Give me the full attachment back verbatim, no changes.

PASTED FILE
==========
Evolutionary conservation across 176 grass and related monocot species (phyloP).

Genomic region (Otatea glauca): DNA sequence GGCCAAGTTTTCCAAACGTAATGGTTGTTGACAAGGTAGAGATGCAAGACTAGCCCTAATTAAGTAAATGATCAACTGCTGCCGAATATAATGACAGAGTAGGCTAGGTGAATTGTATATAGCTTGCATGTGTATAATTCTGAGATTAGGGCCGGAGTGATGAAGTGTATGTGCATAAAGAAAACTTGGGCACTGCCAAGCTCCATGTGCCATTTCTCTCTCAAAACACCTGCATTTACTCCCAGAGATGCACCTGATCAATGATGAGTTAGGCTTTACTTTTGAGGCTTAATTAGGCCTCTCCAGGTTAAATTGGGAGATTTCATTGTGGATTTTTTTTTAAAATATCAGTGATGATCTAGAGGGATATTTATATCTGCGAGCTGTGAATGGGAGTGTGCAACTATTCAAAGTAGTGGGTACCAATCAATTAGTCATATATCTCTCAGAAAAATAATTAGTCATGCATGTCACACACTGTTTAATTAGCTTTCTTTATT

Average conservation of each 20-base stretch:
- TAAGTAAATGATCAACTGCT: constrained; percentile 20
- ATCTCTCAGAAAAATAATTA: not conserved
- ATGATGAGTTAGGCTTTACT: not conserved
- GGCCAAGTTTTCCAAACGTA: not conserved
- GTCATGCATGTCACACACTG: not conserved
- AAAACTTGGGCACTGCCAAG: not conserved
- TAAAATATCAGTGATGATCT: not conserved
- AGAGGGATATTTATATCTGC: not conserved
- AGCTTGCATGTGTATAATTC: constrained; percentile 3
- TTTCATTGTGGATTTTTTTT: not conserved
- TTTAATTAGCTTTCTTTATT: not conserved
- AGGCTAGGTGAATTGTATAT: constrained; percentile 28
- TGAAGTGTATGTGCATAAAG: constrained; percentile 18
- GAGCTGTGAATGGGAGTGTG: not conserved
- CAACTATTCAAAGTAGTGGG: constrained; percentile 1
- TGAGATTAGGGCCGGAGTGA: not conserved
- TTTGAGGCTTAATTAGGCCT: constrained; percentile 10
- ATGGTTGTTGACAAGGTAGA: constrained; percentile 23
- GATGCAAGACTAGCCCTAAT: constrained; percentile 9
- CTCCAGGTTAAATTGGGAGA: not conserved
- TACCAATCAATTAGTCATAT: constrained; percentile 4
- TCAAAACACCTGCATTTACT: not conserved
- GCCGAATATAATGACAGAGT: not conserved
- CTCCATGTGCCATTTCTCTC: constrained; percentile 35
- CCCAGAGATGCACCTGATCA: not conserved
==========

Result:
Evolutionary conservation across 176 grass and related monocot species (phyloP).

Genomic region (Otatea glauca): DNA sequence GGCCAAGTTTTCCAAACGTAATGGTTGTTGACAAGGTAGAGATGCAAGACTAGCCCTAATTAAGTAAATGATCAACTGCTGCCGAATATAATGACAGAGTAGGCTAGGTGAATTGTATATAGCTTGCATGTGTATAATTCTGAGATTAGGGCCGGAGTGATGAAGTGTATGTGCATAAAGAAAACTTGGGCACTGCCAAGCTCCATGTGCCATTTCTCTCTCAAAACACCTGCATTTACTCCCAGAGATGCACCTGATCAATGATGAGTTAGGCTTTACTTTTGAGGCTTAATTAGGCCTCTCCAGGTTAAATTGGGAGATTTCATTGTGGATTTTTTTTTAAAATATCAGTGATGATCTAGAGGGATATTTATATCTGCGAGCTGTGAATGGGAGTGTGCAACTATTCAAAGTAGTGGGTACCAATCAATTAGTCATATATCTCTCAGAAAAATAATTAGTCATGCATGTCACACACTGTTTAATTAGCTTTCTTTATT

Average conservation of each 20-base stretch:
- TAAGTAAATGATCAACTGCT: constrained; percentile 20
- ATCTCTCAGAAAAATAATTA: not conserved
- ATGATGAGTTAGGCTTTACT: not conserved
- GGCCAAGTTTTCCAAACGTA: not conserved
- GTCATGCATGTCACACACTG: not conserved
- AAAACTTGGGCACTGCCAAG: not conserved
- TAAAATATCAGTGATGATCT: not conserved
- AGAGGGATATTTATATCTGC: not conserved
- AGCTTGCATGTGTATAATTC: constrained; percentile 3
- TTTCATTGTGGATTTTTTTT: not conserved
- TTTAATTAGCTTTCTTTATT: not conserved
- AGGCTAGGTGAATTGTATAT: constrained; percentile 28
- TGAAGTGTATGTGCATAAAG: constrained; percentile 18
- GAGCTGTGAATGGGAGTGTG: not conserved
- CAACTATTCAAAGTAGTGGG: constrained; percentile 1
- TGAGATTAGGGCCGGAGTGA: not conserved
- TTTGAGGCTTAATTAGGCCT: constrained; percentile 10
- ATGGTTGTTGACAAGGTAGA: constrained; percentile 23
- GATGCAAGACTAGCCCTAAT: constrained; percentile 9
- CTCCAGGTTAAATTGGGAGA: not conserved
- TACCAATCAATTAGTCATAT: constrained; percentile 4
- TCAAAACACCTGCATTTACT: not conserved
- GCCGAATATAATGACAGAGT: not conserved
- CTCCATGTGCCATTTCTCTC: constrained; percentile 35
- CCCAGAGATGCACCTGATCA: not conserved